Isoetes melanopoda (Prairie Quillwort)
|Also known as:
|part shade, sun; pools in rock outcrops
|late spring to mid-summer
|4 to 16 inches
|Wetland Indicator Status:
|GP: OBL MW: OBL NCNE: OBL
|MN county distribution (click map to enlarge):
|National distribution (click map to enlarge):
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Flowers are not produced, reproduction is by spores.
Leaves and stems:
Leaves are all basal, narrowly grass-like, erect to spreading, pliant, bright green, 4 to 16 inches long, about 1 mm wide, gradually tapering to a pointed tip, and arise from a fleshy, nearly round rootstock.
The leaf base is abruptly expanded and initially pale, usually turning shiny black on the outer surface with maturity. Plants are at least partly submerged in spring but later may become stranded on land or in the mud when pools dry up and water recedes.
Spores are produced starting in late spring, in an oblong-elliptic sac (sporangium) on the inner face of the leaf base. Translucent tissue (velum) covers at least a portion of the tip end but less than 75% of the sac. Two types of spores are produced: megaspores (female) are visible to the naked eye, white at maturity, .28 to .44 mm diameter with an obscurely wrinkled surface; microspores (male) are gray and 1/10th the size of megaspores.
Prairie Quillwort is a rare fern ally in Minnesota, where it reaches the northern edge of its range; the Minnesota populations are actually disjunct by more than 150 miles from the next closest population and several hundred miles from the main populations in Missouri and Arkansas. In most regions it is found in wet or seasonally wet places, such as meadows, ponds and ditches, but according to the DNR, in Minnesota it is restricted to rainwater and seepage pools in quartzite rock outcrops in the southwestern corner of the state. It was listed as Endangered in 1984 largely due to its specific microhabitat requirements here and limited number of populations.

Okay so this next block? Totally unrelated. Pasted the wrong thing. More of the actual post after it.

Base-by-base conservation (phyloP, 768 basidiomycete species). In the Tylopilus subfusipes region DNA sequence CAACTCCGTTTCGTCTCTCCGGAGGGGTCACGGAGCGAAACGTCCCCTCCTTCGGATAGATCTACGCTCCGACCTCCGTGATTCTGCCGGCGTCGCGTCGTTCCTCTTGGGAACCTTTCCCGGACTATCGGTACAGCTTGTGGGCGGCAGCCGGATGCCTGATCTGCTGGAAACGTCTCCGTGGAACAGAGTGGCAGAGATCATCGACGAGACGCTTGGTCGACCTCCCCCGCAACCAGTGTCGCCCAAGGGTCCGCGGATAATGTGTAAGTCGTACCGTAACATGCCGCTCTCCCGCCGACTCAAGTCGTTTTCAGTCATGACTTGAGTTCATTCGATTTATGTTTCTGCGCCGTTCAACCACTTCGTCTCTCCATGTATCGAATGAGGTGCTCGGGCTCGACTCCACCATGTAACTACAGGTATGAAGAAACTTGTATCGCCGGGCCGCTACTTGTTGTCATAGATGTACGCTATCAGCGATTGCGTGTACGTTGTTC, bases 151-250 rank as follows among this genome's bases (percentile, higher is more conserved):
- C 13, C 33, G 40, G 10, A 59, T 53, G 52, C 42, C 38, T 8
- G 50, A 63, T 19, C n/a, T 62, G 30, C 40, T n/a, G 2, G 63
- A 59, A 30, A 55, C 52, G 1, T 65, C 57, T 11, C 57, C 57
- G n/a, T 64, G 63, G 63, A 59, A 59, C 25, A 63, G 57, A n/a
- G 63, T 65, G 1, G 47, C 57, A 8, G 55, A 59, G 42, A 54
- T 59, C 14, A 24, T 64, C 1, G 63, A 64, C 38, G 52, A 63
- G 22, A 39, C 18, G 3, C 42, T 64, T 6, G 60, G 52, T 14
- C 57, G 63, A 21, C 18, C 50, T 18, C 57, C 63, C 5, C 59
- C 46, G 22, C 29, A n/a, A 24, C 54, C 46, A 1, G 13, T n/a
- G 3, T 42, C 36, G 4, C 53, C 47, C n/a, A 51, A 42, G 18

Prairie Quillwort, also commonly known as Black-foot Quillwort, is one of three Isoetes species in Minnesota, the only one found in rock outcrop pools in the southwestern part of the state, and the only one where the leaf bases turn black at maturity, though there is an uncommon form (f. pallida) that stays pale at maturity. The other two species, Spiny-spore Quillwort (Isoetes echinospora) and Lake Quillwort (Isoetes lacustris) are found in fresh water lakes, ponds and streams in the northern half of the state. Each has a different texture to the megaspores; I. echinospora spores are up to .55 mm diameter with a spiny texture, I. lacustris spores are over .55 mm diameter with irregular ridges. A good hand lens or microscope is recommended.
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- Prairie Quillwort plant
- Prairie Quillwort rock outcrop habitat
- leaf bases are typically shiny black at maturity
- immature or f. pallida leaf bases are pale
Photos by Peter M. Dziuk taken in Rock County. Black leaf base photo by Larry Allain, U.S. Geological Survey.
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